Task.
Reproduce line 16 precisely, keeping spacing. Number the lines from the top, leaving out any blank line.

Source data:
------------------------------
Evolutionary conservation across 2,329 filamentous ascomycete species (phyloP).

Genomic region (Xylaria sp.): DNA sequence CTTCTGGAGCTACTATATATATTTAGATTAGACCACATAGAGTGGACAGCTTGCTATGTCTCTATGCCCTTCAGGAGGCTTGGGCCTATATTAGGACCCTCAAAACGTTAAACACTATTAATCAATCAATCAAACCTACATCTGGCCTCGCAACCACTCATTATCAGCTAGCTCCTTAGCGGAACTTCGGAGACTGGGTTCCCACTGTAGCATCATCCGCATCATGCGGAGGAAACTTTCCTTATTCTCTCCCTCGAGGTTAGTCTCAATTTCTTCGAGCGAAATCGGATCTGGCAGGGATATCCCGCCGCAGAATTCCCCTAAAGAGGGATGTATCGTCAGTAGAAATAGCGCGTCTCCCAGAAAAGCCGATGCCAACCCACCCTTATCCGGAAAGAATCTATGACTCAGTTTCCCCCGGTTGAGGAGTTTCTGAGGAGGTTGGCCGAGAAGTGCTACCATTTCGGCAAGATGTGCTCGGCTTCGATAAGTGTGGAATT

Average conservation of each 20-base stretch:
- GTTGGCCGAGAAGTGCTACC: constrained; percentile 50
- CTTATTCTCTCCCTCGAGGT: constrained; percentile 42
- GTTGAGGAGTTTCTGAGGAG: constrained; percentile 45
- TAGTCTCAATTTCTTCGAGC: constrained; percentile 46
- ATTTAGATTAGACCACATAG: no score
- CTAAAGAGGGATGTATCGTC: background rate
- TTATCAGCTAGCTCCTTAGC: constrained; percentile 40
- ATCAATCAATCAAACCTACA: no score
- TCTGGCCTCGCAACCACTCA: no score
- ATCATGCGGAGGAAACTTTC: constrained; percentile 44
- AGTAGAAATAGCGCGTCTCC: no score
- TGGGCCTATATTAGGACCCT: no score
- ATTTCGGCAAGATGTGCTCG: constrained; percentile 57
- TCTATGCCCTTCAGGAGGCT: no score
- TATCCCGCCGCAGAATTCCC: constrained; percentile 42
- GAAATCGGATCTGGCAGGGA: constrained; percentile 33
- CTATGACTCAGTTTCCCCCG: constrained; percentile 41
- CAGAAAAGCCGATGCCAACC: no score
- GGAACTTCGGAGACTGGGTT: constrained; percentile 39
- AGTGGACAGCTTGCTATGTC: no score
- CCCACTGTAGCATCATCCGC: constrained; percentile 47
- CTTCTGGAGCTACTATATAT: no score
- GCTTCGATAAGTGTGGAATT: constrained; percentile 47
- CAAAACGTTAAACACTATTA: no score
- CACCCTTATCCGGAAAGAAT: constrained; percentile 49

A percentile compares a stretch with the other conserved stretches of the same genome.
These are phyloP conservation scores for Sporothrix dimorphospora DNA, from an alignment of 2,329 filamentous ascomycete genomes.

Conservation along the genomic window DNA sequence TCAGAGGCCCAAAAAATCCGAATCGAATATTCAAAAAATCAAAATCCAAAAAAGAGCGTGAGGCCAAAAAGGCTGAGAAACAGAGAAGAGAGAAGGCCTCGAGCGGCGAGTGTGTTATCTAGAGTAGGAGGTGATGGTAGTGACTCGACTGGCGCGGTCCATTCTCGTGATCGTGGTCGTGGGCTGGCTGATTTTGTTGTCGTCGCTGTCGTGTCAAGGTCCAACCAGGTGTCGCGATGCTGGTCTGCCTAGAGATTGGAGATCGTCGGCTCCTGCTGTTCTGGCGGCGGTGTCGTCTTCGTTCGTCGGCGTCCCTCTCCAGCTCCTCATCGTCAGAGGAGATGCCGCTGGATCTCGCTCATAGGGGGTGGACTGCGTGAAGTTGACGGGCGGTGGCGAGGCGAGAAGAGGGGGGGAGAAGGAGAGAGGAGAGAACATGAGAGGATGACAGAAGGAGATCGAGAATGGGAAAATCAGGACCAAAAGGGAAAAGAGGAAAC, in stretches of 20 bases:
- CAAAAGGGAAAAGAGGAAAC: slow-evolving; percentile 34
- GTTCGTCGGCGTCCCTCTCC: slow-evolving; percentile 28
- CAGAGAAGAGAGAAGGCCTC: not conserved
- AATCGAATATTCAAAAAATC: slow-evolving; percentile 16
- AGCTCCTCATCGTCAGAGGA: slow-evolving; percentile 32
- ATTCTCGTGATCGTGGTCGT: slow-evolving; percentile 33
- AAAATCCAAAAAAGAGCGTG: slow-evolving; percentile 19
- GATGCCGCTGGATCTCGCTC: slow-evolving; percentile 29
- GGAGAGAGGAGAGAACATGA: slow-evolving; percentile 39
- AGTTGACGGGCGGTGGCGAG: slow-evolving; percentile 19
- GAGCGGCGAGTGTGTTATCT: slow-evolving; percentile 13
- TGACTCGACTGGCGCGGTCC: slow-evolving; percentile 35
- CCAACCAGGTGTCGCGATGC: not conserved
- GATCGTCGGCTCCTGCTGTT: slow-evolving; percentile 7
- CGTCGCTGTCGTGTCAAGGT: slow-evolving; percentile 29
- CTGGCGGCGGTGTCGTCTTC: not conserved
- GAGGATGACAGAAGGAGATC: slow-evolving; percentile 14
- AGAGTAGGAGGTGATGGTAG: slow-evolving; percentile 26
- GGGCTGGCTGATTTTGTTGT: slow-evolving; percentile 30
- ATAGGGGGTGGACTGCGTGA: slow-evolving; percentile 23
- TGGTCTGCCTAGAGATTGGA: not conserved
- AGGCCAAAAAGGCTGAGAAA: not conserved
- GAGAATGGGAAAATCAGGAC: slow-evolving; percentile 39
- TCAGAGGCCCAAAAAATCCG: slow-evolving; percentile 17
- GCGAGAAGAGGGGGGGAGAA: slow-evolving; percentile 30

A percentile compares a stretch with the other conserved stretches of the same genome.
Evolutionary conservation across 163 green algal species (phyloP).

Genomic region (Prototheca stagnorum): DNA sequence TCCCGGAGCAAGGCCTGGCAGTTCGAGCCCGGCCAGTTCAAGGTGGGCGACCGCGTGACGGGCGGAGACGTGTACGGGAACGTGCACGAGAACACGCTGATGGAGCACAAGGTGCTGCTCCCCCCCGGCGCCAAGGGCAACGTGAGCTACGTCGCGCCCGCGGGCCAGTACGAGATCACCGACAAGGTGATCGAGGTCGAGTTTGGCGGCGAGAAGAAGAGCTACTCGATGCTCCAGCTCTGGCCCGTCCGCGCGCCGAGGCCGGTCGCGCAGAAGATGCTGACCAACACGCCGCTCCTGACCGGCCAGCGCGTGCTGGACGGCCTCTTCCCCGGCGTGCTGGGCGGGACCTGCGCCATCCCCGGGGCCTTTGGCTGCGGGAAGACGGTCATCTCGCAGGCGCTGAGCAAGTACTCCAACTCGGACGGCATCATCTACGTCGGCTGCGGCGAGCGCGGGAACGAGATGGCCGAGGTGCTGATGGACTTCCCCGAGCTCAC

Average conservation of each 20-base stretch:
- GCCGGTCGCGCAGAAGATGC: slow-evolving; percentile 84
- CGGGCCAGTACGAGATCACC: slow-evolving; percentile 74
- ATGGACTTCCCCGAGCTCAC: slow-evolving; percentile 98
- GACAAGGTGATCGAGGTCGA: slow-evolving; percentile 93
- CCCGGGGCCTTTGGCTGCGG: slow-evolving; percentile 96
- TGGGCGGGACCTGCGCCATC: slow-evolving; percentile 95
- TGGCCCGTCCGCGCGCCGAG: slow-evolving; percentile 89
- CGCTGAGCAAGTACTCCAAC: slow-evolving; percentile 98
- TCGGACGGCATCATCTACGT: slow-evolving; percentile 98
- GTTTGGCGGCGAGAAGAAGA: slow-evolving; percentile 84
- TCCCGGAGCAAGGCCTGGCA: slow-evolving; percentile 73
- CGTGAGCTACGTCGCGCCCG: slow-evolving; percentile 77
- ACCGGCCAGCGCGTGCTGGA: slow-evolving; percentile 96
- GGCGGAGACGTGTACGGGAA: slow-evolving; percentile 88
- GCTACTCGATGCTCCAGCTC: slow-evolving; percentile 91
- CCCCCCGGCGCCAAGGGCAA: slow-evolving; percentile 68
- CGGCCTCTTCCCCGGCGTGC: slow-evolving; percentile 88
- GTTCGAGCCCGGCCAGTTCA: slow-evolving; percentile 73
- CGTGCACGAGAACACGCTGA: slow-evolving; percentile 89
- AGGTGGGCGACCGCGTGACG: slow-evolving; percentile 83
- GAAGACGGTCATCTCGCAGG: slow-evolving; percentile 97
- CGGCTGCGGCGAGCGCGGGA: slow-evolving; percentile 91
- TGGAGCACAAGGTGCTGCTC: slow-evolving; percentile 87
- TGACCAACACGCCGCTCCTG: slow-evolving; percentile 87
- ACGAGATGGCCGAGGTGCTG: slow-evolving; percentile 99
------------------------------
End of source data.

- ATTTCGGCAAGATGTGCTCG: constrained; percentile 57